Maryland could join eight other states in banning the sale of plastic bags — and state retailers support the measure.
The Plastics and Packaging Reduction Act prohibits a store from providing any plastic bags and requires a store to charge a minimum of 10 cents for paper bags.
The head of the Maryland Retailers Association said stores would prefer statewide legislation to a piecemeal approach.
“This bill will pre-empt six different localities that have fees or bans that have become too burdensome for multijurisdictional operators to keep up with,” the organization’s president, Cailey Locklair, told the House Environment and Transportation Committee Tuesday.
Takoma Park, Chestertown, Westminster, Montgomery County, Howard County and most recently Baltimore City, have all passed legislation that either prohibits the sale of plastic bags or charges a fee for them.
Currently, consumers are paying for the price of plastic bags already, hidden in the price of goods at stores.
“Our retailers want one law they can comply with that is straightforward for consumers in this state,” Locklair said.
In a survey done at ALDI and Lidl stores, when plastic bags aren’t available and other bags cost money, almost everyone brings a bag or takes no bag at all. Survey results show that only 0.4% of customers in Washington County opted to buy a disposable bag. In Prince George’s County, 6% of shoppers bought a disposable bag, and in Baltimore County, it was 2.2%.
A survey in Prince George’s County showed that without any ban or fee, 88.2% of customers took a plastic bag at checkout.
“If it costs money, almost everyone brings a bag or won’t take a bag at all,” said Del. Brooke E. Lierman (D-Baltimore City), the bill’s sponsor. “It’s really astonishing at how quickly the behavior changes.”
The statewide ban would decrease litter, improve water quality and aid wildlife conservation and make for a more livable climate, over a dozen witnesses testified in the hearing. Plastic bags damage recycling equipment, the litter they generate affects the tourism industry and it costs state and local governments money to clean up that litter.
Because local jurisdictions have generated substantial revenue from their local plastic bag fees, counties and cities may see decreases in their revenues if the state law takes effect in July 2021.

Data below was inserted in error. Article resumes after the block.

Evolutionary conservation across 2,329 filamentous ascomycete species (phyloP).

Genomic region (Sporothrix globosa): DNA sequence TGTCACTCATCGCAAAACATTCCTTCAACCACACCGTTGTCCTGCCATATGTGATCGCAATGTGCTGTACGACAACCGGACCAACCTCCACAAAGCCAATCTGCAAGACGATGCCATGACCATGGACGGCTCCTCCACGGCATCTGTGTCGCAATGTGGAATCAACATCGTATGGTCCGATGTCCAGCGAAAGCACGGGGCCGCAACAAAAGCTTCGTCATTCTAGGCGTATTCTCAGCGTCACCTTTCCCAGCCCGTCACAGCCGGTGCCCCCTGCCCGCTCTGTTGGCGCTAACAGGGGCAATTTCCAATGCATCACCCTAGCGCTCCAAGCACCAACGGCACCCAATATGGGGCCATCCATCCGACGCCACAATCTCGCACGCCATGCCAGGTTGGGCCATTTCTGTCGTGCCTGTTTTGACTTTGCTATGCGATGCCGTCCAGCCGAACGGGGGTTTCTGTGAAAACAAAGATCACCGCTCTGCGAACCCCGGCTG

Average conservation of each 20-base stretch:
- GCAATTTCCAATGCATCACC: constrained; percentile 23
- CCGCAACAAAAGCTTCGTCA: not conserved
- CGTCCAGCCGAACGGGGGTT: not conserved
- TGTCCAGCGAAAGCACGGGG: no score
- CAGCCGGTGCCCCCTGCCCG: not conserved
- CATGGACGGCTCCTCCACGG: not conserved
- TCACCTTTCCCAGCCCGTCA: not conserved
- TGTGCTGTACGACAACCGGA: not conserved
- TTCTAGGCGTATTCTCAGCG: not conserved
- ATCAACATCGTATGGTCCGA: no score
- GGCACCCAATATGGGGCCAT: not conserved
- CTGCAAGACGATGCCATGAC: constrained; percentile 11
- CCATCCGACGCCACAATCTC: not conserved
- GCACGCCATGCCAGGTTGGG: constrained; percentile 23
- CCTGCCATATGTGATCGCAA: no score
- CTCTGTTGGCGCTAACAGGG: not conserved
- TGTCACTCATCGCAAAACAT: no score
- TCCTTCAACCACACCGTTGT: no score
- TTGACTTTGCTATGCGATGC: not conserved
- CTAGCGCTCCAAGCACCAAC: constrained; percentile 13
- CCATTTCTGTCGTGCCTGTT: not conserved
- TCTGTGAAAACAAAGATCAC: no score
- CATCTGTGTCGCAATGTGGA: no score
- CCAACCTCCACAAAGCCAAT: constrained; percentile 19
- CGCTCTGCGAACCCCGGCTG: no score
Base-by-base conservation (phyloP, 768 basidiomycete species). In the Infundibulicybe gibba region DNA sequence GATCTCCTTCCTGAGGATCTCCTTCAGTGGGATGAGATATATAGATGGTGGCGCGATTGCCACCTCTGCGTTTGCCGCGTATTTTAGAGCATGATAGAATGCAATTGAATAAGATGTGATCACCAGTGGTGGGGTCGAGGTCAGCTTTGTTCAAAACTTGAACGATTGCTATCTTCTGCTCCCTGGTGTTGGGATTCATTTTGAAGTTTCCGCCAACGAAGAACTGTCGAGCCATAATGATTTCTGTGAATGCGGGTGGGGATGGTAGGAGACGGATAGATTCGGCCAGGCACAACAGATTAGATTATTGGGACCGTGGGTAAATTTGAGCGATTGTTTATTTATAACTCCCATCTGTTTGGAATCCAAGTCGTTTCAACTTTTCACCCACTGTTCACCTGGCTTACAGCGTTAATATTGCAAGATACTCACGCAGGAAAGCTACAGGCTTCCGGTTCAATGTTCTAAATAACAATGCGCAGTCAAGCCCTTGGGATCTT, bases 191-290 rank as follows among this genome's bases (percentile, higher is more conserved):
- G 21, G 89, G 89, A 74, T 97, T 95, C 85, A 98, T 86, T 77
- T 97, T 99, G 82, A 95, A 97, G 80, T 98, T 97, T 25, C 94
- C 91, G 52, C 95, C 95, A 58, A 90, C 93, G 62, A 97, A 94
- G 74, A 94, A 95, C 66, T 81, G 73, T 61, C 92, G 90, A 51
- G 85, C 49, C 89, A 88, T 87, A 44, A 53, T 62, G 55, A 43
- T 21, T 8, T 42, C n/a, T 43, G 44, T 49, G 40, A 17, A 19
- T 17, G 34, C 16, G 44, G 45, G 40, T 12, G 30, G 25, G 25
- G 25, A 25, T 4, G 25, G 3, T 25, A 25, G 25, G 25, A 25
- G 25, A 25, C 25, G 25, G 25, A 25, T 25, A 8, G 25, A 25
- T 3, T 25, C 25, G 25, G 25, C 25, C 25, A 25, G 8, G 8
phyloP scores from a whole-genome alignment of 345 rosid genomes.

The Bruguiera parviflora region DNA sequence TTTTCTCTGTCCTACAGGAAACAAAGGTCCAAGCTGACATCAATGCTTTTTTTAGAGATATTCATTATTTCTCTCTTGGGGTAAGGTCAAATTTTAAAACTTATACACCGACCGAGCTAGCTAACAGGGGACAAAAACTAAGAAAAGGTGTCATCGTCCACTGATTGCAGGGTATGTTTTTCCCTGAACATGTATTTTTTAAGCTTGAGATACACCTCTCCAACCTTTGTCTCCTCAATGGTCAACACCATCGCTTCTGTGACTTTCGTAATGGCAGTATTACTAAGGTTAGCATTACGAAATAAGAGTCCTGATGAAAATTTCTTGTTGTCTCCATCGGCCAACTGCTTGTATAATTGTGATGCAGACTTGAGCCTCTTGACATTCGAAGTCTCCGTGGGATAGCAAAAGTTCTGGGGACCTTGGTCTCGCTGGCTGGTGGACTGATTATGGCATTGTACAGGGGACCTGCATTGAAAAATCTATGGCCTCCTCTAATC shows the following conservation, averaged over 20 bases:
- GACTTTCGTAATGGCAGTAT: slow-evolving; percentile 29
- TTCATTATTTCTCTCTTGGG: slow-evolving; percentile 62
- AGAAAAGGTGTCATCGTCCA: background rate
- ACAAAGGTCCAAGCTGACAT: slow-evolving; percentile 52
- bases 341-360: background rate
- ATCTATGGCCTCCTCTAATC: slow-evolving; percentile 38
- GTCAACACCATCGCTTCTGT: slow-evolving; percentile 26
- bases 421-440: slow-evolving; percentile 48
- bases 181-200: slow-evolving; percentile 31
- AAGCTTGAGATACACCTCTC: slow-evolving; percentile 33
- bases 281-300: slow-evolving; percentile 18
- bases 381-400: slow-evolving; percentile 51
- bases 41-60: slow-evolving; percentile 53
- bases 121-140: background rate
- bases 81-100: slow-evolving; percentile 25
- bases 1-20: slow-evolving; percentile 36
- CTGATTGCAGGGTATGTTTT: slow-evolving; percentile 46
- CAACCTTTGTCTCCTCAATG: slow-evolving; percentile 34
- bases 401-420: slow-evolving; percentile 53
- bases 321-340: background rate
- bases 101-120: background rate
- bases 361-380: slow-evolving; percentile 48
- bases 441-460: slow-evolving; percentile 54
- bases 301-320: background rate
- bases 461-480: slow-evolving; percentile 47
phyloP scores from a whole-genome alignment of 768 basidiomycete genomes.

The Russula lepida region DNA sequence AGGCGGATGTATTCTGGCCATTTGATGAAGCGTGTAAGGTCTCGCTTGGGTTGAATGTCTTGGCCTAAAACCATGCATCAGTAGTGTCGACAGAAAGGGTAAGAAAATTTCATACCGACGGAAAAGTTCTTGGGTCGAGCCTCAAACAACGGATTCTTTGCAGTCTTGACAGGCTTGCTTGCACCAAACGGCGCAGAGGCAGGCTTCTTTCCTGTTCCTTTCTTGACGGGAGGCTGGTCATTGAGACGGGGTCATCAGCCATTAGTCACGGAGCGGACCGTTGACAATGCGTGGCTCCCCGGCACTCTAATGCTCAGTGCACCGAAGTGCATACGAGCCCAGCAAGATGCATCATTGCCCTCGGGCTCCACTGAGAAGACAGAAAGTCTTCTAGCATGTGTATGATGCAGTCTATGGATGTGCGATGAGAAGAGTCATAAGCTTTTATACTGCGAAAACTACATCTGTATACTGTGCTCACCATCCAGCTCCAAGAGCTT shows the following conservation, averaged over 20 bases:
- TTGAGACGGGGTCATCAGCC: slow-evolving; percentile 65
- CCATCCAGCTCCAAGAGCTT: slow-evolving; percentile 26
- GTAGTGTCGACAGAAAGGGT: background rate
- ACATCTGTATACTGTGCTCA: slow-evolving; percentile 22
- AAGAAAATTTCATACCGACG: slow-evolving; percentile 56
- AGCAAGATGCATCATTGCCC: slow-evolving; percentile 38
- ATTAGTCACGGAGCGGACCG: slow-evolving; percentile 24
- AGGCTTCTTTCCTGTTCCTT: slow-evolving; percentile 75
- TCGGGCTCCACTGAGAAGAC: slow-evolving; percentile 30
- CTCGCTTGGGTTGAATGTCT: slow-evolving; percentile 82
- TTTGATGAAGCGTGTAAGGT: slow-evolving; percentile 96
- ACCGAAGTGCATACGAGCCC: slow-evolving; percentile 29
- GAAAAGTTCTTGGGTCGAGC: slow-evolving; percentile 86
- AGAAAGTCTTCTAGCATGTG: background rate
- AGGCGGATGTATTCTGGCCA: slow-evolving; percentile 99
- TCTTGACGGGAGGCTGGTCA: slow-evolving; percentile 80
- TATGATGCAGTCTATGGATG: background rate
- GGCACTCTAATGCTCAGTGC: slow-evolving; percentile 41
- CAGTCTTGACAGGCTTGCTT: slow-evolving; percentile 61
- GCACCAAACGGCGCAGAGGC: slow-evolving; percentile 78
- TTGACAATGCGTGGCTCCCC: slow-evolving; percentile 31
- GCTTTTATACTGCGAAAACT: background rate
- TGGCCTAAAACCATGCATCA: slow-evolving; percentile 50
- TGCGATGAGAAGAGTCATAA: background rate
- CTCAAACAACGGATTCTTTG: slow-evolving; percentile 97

“We changed before and we can change again,” said Prince George’s County Councilmember Dannielle Glaros (D), after explaining that the transition from paper bags to plastic bags didn’t occur until the 1980’s.
Paper bag production is also detrimental to the environment, which is why the bill includes a 10-cent fee to purchase them at checkout. Without the fee, there would be a massive increase in paper usage, including timber use and deforestation, Lierman said.
“The reason there is a minimum charge is because we don’t want people to take a paper bag, we want them to move entirely to reusable bags,” Lierman said. “This bill is not about going from plastic to paper, this bill is about going from plastic to reusable.”
The bill does not provide exemptions for SNAP or WIC recipients. Grocery stores could see over six digit increases if they had to cover the cost of the bags for people receiving those government benefits, Locklair said.
For years, previous attempts to ban plastic bags in Maryland haven’t moved past committee. But Del. Carl Anderton (R-Lower Shore) said that all previous bills also had a tax attached to them. This year’s version of the bill stands alone, with no tax attached.
The law would be enforced with a civil citation to retailers who don’t comply.
Sen. Malcolm Augustine (D-Prince George’s) is the sponsor of the Senate version of the bill.